Wagyumafia
Photo: Wagyumafia

Iconic Tokyo dishes that are available for takeaway

Some of the best and most popular things to eat in Tokyo are now available for takeout: wagyu sandwiches, takoyaki, sliders and more

Emma Steen
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Emma Steen
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We love our piping hot nikuman buns and FamilyMart fried chicken as much as the next person, but when it comes to snacking in the city, there are a few eats that are a step above the rest. These are the items you hype to all your friends when asked about the food in Tokyo, and snacks that you crave again and again. At a time like this, it's not feasible to dine in at your local restaurants, but luckily, these shops have made their most popular items available for takeaway. Are they really worth the hype? Yes, every bit of it.

RECOMMENDED: Don't feel like cooking? These restaurants are available for delivery and takeout

  • Restaurants
  • Shibuya

Tempu owner Masahide Sakuramoto moved from Osaka to open this legendary little takoyaki shop in 2014, and the standing-only eatery has since become a focal point of the Shibuya neighboourhood.

This ubiquitous street snack consists of a tender piece of octopus encased in a gooey, piping hot batter made with spring onions and pickled ginger, and topped with a generous drizzle of sauce. The golden-brown, fresh-off-the-griddle takoyaki at this brightly lit eatery are made to order, available in variations such as dashi, ponzu, olive oil or chilli oil sauce.

  • Restaurants
  • Contemporary American
  • Harajuku

Normally, the signature pulled pork slider at Julia is only served as part of the restaurant's ¥19,000 wine pairing menu, but just for a short while, the restaurant has made a larger version of their slider available to order for takeaway as a separate item.

When contemplating a list of the best dishes in the city, you wouldn't expect to have an American BBQ staple to be at the top of it, but this pulled pork sandwich is solid gold. Restaurant head, chef Nao, bakes the fresh buns daily to be stuffed with gloriously smoky pulled pork and fresh apple, and then smeared with housemade sauce. It's the kind of sandwich that cues a celestial chorus to burst into song as you're eating it, and the experience is well worth your ¥1,000.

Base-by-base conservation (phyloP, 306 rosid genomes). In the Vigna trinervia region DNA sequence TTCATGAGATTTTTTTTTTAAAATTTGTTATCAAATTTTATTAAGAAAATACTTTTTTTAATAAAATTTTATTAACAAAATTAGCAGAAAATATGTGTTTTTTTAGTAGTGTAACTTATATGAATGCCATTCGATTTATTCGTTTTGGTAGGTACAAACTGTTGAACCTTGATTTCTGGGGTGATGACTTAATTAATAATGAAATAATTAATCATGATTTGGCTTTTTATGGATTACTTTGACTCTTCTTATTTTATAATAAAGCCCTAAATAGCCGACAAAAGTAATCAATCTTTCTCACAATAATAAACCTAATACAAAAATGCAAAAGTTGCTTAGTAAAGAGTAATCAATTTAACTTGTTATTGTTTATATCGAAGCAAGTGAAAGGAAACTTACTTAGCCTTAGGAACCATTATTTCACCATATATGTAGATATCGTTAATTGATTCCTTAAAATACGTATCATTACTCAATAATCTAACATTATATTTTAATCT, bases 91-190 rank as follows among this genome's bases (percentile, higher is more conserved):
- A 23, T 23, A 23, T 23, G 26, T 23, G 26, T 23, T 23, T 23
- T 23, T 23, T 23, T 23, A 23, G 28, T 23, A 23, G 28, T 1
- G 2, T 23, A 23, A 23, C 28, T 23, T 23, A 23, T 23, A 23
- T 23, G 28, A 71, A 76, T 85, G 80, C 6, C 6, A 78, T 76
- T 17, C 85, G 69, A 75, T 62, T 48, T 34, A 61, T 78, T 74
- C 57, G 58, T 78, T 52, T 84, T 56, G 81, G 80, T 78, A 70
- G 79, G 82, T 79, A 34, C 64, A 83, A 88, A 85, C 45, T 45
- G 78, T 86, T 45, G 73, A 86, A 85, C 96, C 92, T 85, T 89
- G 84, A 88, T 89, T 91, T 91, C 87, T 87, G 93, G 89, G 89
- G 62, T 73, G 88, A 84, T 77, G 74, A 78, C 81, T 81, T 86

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  • Restaurants
  • Nakameguro

Wagyumafia's beefy sandwiches are notorious for their heart-stopping price tags, but if you've always been curious about its signature Chateaubriand Cutlet Sandwich, perhaps you can excuse the splurge just this once. The prized Kobe Chateaubriand costs a whopping ¥23,000 (no, this is not a typo), though you can also opt for the zabuton (chuck) cut at ¥5,000 for a more affordable yet equally satisfying experience to document on Instagram.

Wagyumafia's Nakameguro shop is currently closed, but you can pick up your order at Wagyumafia The Butcher's Kitchen, where the same cutlet sandwiches are on offer for a limited time.

  • Shopping
  • Nakameguro

Who would have thought that fruit and whipped cream paired so gloriously with sandwich bread? The strange combo might have raised some eyebrows to those when first introduced to the fruit sando, but these scrumptious triangles are sold in any self-respecting Japanese sandwich store.

Daiwa in Nakameguro is a speciality shop that only sells sandwiches filled with seasonal fruit. There are lots of variations, but with the weather warming, folks are eagerly willing to queue, and pay a premium, for the ever-popular high-grade Miyazaki mango sandwich.

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Tamahide's oyakodon
  • Restaurants
  • Japanese
  • Ningyocho

Tamahide is famous for being the birthplace of oyakodon, a rice dish topped with grilled chicken and soft egg omelette. The restaurant has been running in Tokyo since 1760, and while chicken and egg over rice seems like a dish that's fairly easy to recreate at home, there's a reason why Tamahide has been in business for so long.

Juicy pieces of chicken are blanketed in eggs that are lightly scrambled before being drizzled with a light savoury sauce and tipped onto a bed of fluffy rice. Diners are typically prepared to stand in a two-hour queue to be seated here, but for now, opting for takeout (¥1,500) might be the more sensible option. Lunch is available from 11.30pm-2pm.

More food adventures at home

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